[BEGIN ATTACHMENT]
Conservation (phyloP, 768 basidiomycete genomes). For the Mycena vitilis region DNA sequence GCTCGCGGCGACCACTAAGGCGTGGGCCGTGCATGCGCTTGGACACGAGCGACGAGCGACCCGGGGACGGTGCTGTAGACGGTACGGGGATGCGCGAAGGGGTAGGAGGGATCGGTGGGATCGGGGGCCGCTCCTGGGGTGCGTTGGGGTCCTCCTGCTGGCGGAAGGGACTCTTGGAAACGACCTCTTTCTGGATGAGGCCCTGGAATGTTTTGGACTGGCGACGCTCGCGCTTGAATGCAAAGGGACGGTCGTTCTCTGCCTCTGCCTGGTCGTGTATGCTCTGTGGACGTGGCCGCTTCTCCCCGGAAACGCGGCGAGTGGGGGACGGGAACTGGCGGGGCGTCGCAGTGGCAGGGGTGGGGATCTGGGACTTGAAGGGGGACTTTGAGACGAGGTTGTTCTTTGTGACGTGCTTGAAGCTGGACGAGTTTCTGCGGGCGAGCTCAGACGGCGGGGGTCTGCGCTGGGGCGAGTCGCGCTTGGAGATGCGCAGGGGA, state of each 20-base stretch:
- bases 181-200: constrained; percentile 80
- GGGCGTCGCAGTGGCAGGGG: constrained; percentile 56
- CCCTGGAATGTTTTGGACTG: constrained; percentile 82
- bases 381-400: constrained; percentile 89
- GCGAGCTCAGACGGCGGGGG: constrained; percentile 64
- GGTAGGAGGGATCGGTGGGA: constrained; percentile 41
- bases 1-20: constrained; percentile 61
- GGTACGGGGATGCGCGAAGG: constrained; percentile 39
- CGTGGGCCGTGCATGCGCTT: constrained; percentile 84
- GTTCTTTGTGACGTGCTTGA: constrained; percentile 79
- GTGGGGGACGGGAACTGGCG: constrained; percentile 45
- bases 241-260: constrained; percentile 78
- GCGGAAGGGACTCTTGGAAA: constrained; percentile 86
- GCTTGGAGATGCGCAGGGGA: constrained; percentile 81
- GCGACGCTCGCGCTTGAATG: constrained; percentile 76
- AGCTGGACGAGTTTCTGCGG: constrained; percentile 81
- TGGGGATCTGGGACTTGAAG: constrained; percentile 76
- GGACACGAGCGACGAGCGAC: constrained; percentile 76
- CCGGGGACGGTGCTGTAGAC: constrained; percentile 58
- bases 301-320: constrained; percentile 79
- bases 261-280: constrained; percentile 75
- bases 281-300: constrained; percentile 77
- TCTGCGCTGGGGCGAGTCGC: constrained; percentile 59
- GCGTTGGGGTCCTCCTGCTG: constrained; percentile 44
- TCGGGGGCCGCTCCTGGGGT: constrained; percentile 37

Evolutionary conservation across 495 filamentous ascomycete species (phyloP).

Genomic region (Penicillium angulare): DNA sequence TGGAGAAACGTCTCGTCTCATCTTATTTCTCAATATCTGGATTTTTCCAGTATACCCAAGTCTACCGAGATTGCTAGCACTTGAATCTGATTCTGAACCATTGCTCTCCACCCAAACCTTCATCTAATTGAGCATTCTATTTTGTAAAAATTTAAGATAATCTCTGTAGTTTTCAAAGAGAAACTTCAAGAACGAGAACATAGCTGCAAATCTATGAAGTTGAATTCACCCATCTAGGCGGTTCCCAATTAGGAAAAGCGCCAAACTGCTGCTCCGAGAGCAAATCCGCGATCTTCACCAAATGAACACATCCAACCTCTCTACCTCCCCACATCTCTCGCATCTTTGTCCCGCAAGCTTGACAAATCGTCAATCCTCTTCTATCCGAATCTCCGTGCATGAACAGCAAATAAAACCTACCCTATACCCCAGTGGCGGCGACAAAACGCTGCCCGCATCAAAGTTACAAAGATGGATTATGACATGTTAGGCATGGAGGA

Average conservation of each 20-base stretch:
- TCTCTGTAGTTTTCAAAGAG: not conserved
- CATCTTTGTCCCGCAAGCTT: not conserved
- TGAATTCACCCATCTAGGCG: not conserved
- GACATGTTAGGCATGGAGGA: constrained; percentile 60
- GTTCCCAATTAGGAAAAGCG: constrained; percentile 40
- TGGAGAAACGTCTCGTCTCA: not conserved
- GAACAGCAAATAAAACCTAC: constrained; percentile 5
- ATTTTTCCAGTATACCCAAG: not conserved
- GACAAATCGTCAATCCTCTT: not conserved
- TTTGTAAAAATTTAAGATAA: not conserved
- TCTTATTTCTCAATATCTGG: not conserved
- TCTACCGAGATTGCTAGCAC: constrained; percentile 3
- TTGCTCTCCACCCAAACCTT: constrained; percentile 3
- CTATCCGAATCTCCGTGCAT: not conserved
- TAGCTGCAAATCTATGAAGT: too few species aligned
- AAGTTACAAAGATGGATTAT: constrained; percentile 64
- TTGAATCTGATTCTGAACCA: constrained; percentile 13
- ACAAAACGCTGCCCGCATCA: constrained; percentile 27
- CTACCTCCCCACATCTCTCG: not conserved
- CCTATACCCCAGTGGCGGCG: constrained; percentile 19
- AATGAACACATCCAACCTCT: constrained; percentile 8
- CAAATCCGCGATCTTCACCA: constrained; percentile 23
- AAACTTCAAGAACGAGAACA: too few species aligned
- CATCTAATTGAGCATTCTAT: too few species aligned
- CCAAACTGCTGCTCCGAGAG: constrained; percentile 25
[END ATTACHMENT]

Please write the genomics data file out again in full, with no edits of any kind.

Conservation (phyloP, 768 basidiomycete genomes). For the Mycena vitilis region DNA sequence GCTCGCGGCGACCACTAAGGCGTGGGCCGTGCATGCGCTTGGACACGAGCGACGAGCGACCCGGGGACGGTGCTGTAGACGGTACGGGGATGCGCGAAGGGGTAGGAGGGATCGGTGGGATCGGGGGCCGCTCCTGGGGTGCGTTGGGGTCCTCCTGCTGGCGGAAGGGACTCTTGGAAACGACCTCTTTCTGGATGAGGCCCTGGAATGTTTTGGACTGGCGACGCTCGCGCTTGAATGCAAAGGGACGGTCGTTCTCTGCCTCTGCCTGGTCGTGTATGCTCTGTGGACGTGGCCGCTTCTCCCCGGAAACGCGGCGAGTGGGGGACGGGAACTGGCGGGGCGTCGCAGTGGCAGGGGTGGGGATCTGGGACTTGAAGGGGGACTTTGAGACGAGGTTGTTCTTTGTGACGTGCTTGAAGCTGGACGAGTTTCTGCGGGCGAGCTCAGACGGCGGGGGTCTGCGCTGGGGCGAGTCGCGCTTGGAGATGCGCAGGGGA, state of each 20-base stretch:
- bases 181-200: constrained; percentile 80
- GGGCGTCGCAGTGGCAGGGG: constrained; percentile 56
- CCCTGGAATGTTTTGGACTG: constrained; percentile 82
- bases 381-400: constrained; percentile 89
- GCGAGCTCAGACGGCGGGGG: constrained; percentile 64
- GGTAGGAGGGATCGGTGGGA: constrained; percentile 41
- bases 1-20: constrained; percentile 61
- GGTACGGGGATGCGCGAAGG: constrained; percentile 39
- CGTGGGCCGTGCATGCGCTT: constrained; percentile 84
- GTTCTTTGTGACGTGCTTGA: constrained; percentile 79
- GTGGGGGACGGGAACTGGCG: constrained; percentile 45
- bases 241-260: constrained; percentile 78
- GCGGAAGGGACTCTTGGAAA: constrained; percentile 86
- GCTTGGAGATGCGCAGGGGA: constrained; percentile 81
- GCGACGCTCGCGCTTGAATG: constrained; percentile 76
- AGCTGGACGAGTTTCTGCGG: constrained; percentile 81
- TGGGGATCTGGGACTTGAAG: constrained; percentile 76
- GGACACGAGCGACGAGCGAC: constrained; percentile 76
- CCGGGGACGGTGCTGTAGAC: constrained; percentile 58
- bases 301-320: constrained; percentile 79
- bases 261-280: constrained; percentile 75
- bases 281-300: constrained; percentile 77
- TCTGCGCTGGGGCGAGTCGC: constrained; percentile 59
- GCGTTGGGGTCCTCCTGCTG: constrained; percentile 44
- TCGGGGGCCGCTCCTGGGGT: constrained; percentile 37

Evolutionary conservation across 495 filamentous ascomycete species (phyloP).

Genomic region (Penicillium angulare): DNA sequence TGGAGAAACGTCTCGTCTCATCTTATTTCTCAATATCTGGATTTTTCCAGTATACCCAAGTCTACCGAGATTGCTAGCACTTGAATCTGATTCTGAACCATTGCTCTCCACCCAAACCTTCATCTAATTGAGCATTCTATTTTGTAAAAATTTAAGATAATCTCTGTAGTTTTCAAAGAGAAACTTCAAGAACGAGAACATAGCTGCAAATCTATGAAGTTGAATTCACCCATCTAGGCGGTTCCCAATTAGGAAAAGCGCCAAACTGCTGCTCCGAGAGCAAATCCGCGATCTTCACCAAATGAACACATCCAACCTCTCTACCTCCCCACATCTCTCGCATCTTTGTCCCGCAAGCTTGACAAATCGTCAATCCTCTTCTATCCGAATCTCCGTGCATGAACAGCAAATAAAACCTACCCTATACCCCAGTGGCGGCGACAAAACGCTGCCCGCATCAAAGTTACAAAGATGGATTATGACATGTTAGGCATGGAGGA

Average conservation of each 20-base stretch:
- TCTCTGTAGTTTTCAAAGAG: not conserved
- CATCTTTGTCCCGCAAGCTT: not conserved
- TGAATTCACCCATCTAGGCG: not conserved
- GACATGTTAGGCATGGAGGA: constrained; percentile 60
- GTTCCCAATTAGGAAAAGCG: constrained; percentile 40
- TGGAGAAACGTCTCGTCTCA: not conserved
- GAACAGCAAATAAAACCTAC: constrained; percentile 5
- ATTTTTCCAGTATACCCAAG: not conserved
- GACAAATCGTCAATCCTCTT: not conserved
- TTTGTAAAAATTTAAGATAA: not conserved
- TCTTATTTCTCAATATCTGG: not conserved
- TCTACCGAGATTGCTAGCAC: constrained; percentile 3
- TTGCTCTCCACCCAAACCTT: constrained; percentile 3
- CTATCCGAATCTCCGTGCAT: not conserved
- TAGCTGCAAATCTATGAAGT: too few species aligned
- AAGTTACAAAGATGGATTAT: constrained; percentile 64
- TTGAATCTGATTCTGAACCA: constrained; percentile 13
- ACAAAACGCTGCCCGCATCA: constrained; percentile 27
- CTACCTCCCCACATCTCTCG: not conserved
- CCTATACCCCAGTGGCGGCG: constrained; percentile 19
- AATGAACACATCCAACCTCT: constrained; percentile 8
- CAAATCCGCGATCTTCACCA: constrained; percentile 23
- AAACTTCAAGAACGAGAACA: too few species aligned
- CATCTAATTGAGCATTCTAT: too few species aligned
- CCAAACTGCTGCTCCGAGAG: constrained; percentile 25